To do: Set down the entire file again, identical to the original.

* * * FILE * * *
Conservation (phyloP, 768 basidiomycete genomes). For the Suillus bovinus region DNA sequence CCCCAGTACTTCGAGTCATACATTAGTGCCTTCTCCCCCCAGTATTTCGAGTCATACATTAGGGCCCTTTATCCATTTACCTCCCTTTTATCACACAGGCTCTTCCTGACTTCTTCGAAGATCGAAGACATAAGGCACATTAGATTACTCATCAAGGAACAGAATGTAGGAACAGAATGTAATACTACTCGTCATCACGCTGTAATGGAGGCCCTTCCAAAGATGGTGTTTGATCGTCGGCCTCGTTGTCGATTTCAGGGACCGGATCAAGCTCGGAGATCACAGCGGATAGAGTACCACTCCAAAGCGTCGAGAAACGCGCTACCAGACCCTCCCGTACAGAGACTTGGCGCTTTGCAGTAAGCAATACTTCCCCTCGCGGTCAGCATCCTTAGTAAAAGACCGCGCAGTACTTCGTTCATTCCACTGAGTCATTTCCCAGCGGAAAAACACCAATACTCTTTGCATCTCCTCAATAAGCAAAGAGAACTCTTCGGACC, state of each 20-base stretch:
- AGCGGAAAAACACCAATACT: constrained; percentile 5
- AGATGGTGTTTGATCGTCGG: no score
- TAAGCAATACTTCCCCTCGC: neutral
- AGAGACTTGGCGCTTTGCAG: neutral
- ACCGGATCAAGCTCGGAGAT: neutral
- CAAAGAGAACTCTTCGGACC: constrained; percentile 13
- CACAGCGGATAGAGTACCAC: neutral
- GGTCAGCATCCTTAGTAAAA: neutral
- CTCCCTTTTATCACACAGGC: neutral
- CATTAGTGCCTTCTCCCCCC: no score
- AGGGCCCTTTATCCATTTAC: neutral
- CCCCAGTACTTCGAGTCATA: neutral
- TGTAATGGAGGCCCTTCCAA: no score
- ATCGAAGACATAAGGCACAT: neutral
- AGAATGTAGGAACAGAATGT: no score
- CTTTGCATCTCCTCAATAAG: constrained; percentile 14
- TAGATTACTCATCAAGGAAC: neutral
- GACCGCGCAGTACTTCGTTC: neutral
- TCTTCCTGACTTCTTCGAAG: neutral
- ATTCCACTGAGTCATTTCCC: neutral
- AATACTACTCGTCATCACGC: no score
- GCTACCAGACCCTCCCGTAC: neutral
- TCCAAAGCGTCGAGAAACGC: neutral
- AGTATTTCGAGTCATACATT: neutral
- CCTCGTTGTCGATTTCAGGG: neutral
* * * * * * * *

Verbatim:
Conservation (phyloP, 768 basidiomycete genomes). For the Suillus bovinus region DNA sequence CCCCAGTACTTCGAGTCATACATTAGTGCCTTCTCCCCCCAGTATTTCGAGTCATACATTAGGGCCCTTTATCCATTTACCTCCCTTTTATCACACAGGCTCTTCCTGACTTCTTCGAAGATCGAAGACATAAGGCACATTAGATTACTCATCAAGGAACAGAATGTAGGAACAGAATGTAATACTACTCGTCATCACGCTGTAATGGAGGCCCTTCCAAAGATGGTGTTTGATCGTCGGCCTCGTTGTCGATTTCAGGGACCGGATCAAGCTCGGAGATCACAGCGGATAGAGTACCACTCCAAAGCGTCGAGAAACGCGCTACCAGACCCTCCCGTACAGAGACTTGGCGCTTTGCAGTAAGCAATACTTCCCCTCGCGGTCAGCATCCTTAGTAAAAGACCGCGCAGTACTTCGTTCATTCCACTGAGTCATTTCCCAGCGGAAAAACACCAATACTCTTTGCATCTCCTCAATAAGCAAAGAGAACTCTTCGGACC, state of each 20-base stretch:
- AGCGGAAAAACACCAATACT: constrained; percentile 5
- AGATGGTGTTTGATCGTCGG: no score
- TAAGCAATACTTCCCCTCGC: neutral
- AGAGACTTGGCGCTTTGCAG: neutral
- ACCGGATCAAGCTCGGAGAT: neutral
- CAAAGAGAACTCTTCGGACC: constrained; percentile 13
- CACAGCGGATAGAGTACCAC: neutral
- GGTCAGCATCCTTAGTAAAA: neutral
- CTCCCTTTTATCACACAGGC: neutral
- CATTAGTGCCTTCTCCCCCC: no score
- AGGGCCCTTTATCCATTTAC: neutral
- CCCCAGTACTTCGAGTCATA: neutral
- TGTAATGGAGGCCCTTCCAA: no score
- ATCGAAGACATAAGGCACAT: neutral
- AGAATGTAGGAACAGAATGT: no score
- CTTTGCATCTCCTCAATAAG: constrained; percentile 14
- TAGATTACTCATCAAGGAAC: neutral
- GACCGCGCAGTACTTCGTTC: neutral
- TCTTCCTGACTTCTTCGAAG: neutral
- ATTCCACTGAGTCATTTCCC: neutral
- AATACTACTCGTCATCACGC: no score
- GCTACCAGACCCTCCCGTAC: neutral
- TCCAAAGCGTCGAGAAACGC: neutral
- AGTATTTCGAGTCATACATT: neutral
- CCTCGTTGTCGATTTCAGGG: neutral